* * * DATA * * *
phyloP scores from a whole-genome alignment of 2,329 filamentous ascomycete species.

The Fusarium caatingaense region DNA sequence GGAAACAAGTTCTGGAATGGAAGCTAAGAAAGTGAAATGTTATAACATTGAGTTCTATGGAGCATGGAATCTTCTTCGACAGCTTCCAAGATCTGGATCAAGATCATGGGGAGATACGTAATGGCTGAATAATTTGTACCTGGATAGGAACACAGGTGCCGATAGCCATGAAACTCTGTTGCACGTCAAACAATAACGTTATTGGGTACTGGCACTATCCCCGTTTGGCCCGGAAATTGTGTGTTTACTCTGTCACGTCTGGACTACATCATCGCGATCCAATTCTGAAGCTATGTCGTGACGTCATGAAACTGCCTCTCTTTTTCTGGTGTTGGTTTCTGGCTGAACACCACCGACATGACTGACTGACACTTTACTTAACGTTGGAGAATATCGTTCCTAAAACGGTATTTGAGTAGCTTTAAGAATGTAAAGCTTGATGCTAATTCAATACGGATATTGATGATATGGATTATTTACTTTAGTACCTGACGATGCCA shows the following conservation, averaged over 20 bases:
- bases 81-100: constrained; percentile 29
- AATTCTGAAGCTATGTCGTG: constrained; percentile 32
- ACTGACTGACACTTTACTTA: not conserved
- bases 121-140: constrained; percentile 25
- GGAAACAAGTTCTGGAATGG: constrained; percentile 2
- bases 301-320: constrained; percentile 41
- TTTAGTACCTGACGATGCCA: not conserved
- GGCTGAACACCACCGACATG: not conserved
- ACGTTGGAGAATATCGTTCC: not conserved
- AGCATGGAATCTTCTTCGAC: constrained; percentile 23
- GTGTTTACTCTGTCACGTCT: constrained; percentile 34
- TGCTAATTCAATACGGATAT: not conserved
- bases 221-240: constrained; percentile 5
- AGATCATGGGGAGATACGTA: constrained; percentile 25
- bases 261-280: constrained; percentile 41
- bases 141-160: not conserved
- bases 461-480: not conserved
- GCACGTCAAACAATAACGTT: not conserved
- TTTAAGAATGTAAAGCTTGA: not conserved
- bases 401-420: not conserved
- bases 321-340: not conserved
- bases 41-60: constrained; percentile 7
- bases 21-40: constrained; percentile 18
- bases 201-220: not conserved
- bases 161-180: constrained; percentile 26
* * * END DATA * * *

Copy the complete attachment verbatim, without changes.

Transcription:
phyloP scores from a whole-genome alignment of 2,329 filamentous ascomycete species.

The Fusarium caatingaense region DNA sequence GGAAACAAGTTCTGGAATGGAAGCTAAGAAAGTGAAATGTTATAACATTGAGTTCTATGGAGCATGGAATCTTCTTCGACAGCTTCCAAGATCTGGATCAAGATCATGGGGAGATACGTAATGGCTGAATAATTTGTACCTGGATAGGAACACAGGTGCCGATAGCCATGAAACTCTGTTGCACGTCAAACAATAACGTTATTGGGTACTGGCACTATCCCCGTTTGGCCCGGAAATTGTGTGTTTACTCTGTCACGTCTGGACTACATCATCGCGATCCAATTCTGAAGCTATGTCGTGACGTCATGAAACTGCCTCTCTTTTTCTGGTGTTGGTTTCTGGCTGAACACCACCGACATGACTGACTGACACTTTACTTAACGTTGGAGAATATCGTTCCTAAAACGGTATTTGAGTAGCTTTAAGAATGTAAAGCTTGATGCTAATTCAATACGGATATTGATGATATGGATTATTTACTTTAGTACCTGACGATGCCA shows the following conservation, averaged over 20 bases:
- bases 81-100: constrained; percentile 29
- AATTCTGAAGCTATGTCGTG: constrained; percentile 32
- ACTGACTGACACTTTACTTA: not conserved
- bases 121-140: constrained; percentile 25
- GGAAACAAGTTCTGGAATGG: constrained; percentile 2
- bases 301-320: constrained; percentile 41
- TTTAGTACCTGACGATGCCA: not conserved
- GGCTGAACACCACCGACATG: not conserved
- ACGTTGGAGAATATCGTTCC: not conserved
- AGCATGGAATCTTCTTCGAC: constrained; percentile 23
- GTGTTTACTCTGTCACGTCT: constrained; percentile 34
- TGCTAATTCAATACGGATAT: not conserved
- bases 221-240: constrained; percentile 5
- AGATCATGGGGAGATACGTA: constrained; percentile 25
- bases 261-280: constrained; percentile 41
- bases 141-160: not conserved
- bases 461-480: not conserved
- GCACGTCAAACAATAACGTT: not conserved
- TTTAAGAATGTAAAGCTTGA: not conserved
- bases 401-420: not conserved
- bases 321-340: not conserved
- bases 41-60: constrained; percentile 7
- bases 21-40: constrained; percentile 18
- bases 201-220: not conserved
- bases 161-180: constrained; percentile 26